When I think of boulevardiers, I don’t usually think of raccoons. The term “boulevardier” summons up images of well-dressed dudes sauntering under Parisian plane trees, of Maurice Chevalier thanking heaven for little girls. Renoir obviously suffered from the same lack of imagination. He never once painted a raccoon into his impressions of life along the boulevardsbut then, August Renoir never saw “The Boulevard” of Belle Meade.
A whole family of raccoons has recently emerged to promenade on the median of the main thoroughfare that slices into Nashville’s most exclusive suburb. They frolic in a picturesque little grouping near the intersection of Belle Meade and Tyne Boulevards. Commissioned by a private fund-raising group headed by Joe Ledbetter, the creatures were cast in bronze to the design of Boston-based sculptor Nancy Schön.
The raccoon was honored with pride of place, says Chippy Pirtle, chairperson of the Belle Meade City Beautiful Committee, “because it’s the state animal of Tennessee, like the tulip poplar is the state tree.” Rumor has it that bronze replicas of the deer that once roamed Belle Meade Plantation were rejected because they might make tempting targets for trigger-happy hunters, out for a little sharpshooting along the boulevard. Even rapidly rising real estate values might not protect homeowners against damage by ricocheting lead.
In Belle Meade, a city-within-a-city where allegiance to the Swan Ball indicates an unerring grasp of the value of communal ritual, the raccoons quite obviously merited their own dedication ceremony. On Oct. 22, says Pirtle, over 200 citizens turned out to witness the official naming of “Rodney,” “Randy,” “Ricky,” “Ruthie,” “Rosie” and “Rex Raccoon.” (The absence of “Rocky” from the roll call clearly indicates an anti-Beatle bias.) While Belle Meade’s finest watched, Mayor Scott T. Fillebrown, as master of ceremonies, presided at a program that included an invocation by the Rev. W. Robert Abstein of St. George’s Episcopal Church, historical remarks by Vice-Mayor Bruce Crabtree, a drill by the City of Belle Meade Police Color Guard, complete with Old Glory held proudly aloft, and Scottish airs played by Nashville Pipes and Drums. After the formalities, the citizens adjourned to the nearby home of Alyne Massey for lemonade, cookies and more Scottish airs.
The bronze raccoons are a small but costly part of the considerable efforts made by Belle Meade to naturalize a median whose most striking feature is still the column of telephone poles marching resolutely down its center. The impulse to contrive a picturesquely landscaped meadow down the middle of a four-lane surface road sets Belle Meade Boulevard apart from other grand American avenues. The citizens of Boston’s Back Bay placed sculptures of explorer Leif Eriksson, first Federalist Alexander Hamilton, abolitionist William Lloyd Garrison and historian Samuel Eliot Morison under the elms of Commonwealth Avenue. Richmond preferred the likes of Robert E. Lee and Stonewall Jackson for Monument Avenue, its tribute to the Confederate dead.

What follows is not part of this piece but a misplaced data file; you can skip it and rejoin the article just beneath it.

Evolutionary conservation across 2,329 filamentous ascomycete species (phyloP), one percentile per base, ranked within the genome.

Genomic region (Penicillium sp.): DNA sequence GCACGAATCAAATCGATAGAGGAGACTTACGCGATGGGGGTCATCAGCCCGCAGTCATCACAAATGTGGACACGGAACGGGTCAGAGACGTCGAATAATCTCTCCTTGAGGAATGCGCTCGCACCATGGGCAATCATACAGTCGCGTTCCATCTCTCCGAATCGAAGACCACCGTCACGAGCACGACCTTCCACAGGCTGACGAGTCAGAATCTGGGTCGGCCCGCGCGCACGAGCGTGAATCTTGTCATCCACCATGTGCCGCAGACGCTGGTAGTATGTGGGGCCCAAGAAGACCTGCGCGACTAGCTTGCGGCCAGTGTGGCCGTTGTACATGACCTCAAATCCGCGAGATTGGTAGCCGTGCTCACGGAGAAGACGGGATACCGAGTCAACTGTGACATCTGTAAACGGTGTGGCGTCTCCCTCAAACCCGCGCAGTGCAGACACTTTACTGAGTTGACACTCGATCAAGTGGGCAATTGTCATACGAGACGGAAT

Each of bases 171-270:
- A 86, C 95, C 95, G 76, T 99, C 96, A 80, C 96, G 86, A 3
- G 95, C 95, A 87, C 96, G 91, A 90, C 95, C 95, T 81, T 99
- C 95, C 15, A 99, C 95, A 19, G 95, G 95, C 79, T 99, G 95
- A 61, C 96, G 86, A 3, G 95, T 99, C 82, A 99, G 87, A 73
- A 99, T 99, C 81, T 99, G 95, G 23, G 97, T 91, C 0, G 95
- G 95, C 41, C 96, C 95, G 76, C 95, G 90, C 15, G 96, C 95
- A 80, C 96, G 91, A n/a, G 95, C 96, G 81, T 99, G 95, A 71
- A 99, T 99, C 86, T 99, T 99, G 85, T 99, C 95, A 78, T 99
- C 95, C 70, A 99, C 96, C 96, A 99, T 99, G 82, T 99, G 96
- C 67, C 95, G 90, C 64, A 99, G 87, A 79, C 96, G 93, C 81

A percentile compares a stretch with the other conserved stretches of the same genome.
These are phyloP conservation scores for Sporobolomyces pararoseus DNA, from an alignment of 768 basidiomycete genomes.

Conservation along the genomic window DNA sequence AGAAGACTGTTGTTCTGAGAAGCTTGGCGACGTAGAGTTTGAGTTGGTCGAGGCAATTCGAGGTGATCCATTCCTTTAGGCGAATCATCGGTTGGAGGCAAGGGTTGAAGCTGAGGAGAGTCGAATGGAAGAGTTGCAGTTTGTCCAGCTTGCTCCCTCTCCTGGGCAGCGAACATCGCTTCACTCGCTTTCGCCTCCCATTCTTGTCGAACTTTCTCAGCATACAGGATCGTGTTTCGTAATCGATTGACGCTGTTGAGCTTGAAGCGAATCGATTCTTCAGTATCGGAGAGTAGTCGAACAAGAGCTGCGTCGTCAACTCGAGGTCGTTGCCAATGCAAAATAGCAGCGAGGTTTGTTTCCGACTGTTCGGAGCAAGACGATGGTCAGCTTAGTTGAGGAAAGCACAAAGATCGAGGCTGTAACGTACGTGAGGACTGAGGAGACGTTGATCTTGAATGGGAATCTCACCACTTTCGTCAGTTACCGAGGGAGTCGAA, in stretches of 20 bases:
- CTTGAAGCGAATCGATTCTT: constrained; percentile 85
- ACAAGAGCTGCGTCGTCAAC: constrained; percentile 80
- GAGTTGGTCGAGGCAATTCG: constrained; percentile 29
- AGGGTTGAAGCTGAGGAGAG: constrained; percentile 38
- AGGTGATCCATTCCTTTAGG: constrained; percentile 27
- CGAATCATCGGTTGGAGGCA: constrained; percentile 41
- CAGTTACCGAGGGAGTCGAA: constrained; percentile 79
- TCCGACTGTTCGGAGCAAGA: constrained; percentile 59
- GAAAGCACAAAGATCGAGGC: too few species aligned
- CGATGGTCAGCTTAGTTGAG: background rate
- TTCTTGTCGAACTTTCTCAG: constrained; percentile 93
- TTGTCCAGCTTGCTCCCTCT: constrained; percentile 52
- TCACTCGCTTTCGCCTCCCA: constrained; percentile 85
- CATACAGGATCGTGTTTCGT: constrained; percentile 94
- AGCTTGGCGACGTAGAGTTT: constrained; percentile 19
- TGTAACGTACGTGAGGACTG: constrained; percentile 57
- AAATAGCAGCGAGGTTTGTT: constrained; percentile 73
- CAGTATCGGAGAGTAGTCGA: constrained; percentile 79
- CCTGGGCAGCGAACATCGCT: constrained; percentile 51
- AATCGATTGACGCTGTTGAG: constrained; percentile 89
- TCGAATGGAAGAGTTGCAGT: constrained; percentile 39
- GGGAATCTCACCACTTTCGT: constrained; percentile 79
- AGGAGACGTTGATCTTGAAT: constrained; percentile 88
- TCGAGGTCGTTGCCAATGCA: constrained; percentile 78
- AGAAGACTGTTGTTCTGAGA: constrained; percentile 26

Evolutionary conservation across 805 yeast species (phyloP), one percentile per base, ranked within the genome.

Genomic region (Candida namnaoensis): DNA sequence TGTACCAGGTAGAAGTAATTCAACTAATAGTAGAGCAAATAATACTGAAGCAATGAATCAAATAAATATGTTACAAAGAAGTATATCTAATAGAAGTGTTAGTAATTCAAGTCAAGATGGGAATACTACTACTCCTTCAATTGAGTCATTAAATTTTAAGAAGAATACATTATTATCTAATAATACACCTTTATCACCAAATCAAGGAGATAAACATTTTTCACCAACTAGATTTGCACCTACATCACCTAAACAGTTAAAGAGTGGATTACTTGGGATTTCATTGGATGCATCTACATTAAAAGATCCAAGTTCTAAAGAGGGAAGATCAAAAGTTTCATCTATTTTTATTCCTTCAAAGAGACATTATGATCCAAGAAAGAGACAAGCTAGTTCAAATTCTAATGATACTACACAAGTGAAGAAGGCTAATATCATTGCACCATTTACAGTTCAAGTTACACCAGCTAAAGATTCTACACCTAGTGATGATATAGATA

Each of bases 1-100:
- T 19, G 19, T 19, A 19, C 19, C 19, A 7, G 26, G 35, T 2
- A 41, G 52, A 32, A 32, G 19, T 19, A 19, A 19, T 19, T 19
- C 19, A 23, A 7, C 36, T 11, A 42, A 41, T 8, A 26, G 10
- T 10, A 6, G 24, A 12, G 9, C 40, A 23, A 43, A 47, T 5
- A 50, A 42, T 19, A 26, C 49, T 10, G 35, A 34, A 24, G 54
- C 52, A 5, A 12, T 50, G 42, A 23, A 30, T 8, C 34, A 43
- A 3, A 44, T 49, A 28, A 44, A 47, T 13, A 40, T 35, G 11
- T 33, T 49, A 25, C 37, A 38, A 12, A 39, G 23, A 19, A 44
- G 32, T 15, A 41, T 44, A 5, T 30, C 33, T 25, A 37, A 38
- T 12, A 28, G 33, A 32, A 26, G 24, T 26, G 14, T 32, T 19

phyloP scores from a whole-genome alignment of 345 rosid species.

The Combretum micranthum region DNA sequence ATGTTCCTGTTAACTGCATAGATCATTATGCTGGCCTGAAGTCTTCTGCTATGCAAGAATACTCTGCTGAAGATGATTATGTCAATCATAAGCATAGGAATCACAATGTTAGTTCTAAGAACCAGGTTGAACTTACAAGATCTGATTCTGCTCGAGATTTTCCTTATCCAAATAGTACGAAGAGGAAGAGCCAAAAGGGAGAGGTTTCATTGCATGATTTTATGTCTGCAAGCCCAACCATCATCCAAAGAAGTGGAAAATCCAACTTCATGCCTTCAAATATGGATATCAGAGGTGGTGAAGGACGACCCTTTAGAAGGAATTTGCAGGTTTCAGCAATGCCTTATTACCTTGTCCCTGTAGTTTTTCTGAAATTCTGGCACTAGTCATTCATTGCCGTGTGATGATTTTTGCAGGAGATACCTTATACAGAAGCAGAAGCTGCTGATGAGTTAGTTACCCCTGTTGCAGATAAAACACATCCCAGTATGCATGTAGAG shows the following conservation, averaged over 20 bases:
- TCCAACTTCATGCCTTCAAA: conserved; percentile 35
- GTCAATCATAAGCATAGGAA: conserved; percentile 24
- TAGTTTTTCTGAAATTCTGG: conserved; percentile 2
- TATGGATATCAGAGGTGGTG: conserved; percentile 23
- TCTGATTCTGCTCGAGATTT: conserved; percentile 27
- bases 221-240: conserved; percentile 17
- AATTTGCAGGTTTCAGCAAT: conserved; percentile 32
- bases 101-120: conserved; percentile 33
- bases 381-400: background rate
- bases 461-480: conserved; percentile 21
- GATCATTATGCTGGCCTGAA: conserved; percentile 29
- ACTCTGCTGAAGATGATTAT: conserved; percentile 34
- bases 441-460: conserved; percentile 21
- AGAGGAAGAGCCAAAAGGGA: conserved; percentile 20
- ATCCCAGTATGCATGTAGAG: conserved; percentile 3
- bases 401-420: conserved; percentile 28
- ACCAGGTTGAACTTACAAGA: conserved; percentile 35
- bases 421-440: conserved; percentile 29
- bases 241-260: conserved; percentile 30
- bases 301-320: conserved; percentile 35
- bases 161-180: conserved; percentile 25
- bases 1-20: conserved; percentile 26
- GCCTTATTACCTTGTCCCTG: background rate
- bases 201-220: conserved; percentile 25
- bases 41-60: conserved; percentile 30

Belle Meade has chosen for its boulevard larger-than-life-size civic versions of patio kitsch: the concrete or verdigris fauna that can be ordered from garden catalogs to add a naturalistic touch to the backyard. These ornaments sentimentalize the wildlife of suburbiamoles pushing up the turf, squirrels eating all the birdseed, rabbits gobbling up the tender shoots of spring, chipmunks burrowing into the mortarless retaining wallsthe subjects of endless “how to get rid of them” columns by The Tennessean’s Deanna Deck.
The Belle Meade raccoons are vivid enough to have caused several unwary motorists to fear that they were witnessing the results of some upscale road-kill massacre. More careful observers have detected a lack of psychological realism in the family portrait: The real suburban raccoon is most often observed as a masked bandit making a lumbering getaway from the garbage can the night before pickup. Even for the wilds of Belle Meade, apparently, a cast-bronze garbage can might have been a bit much.
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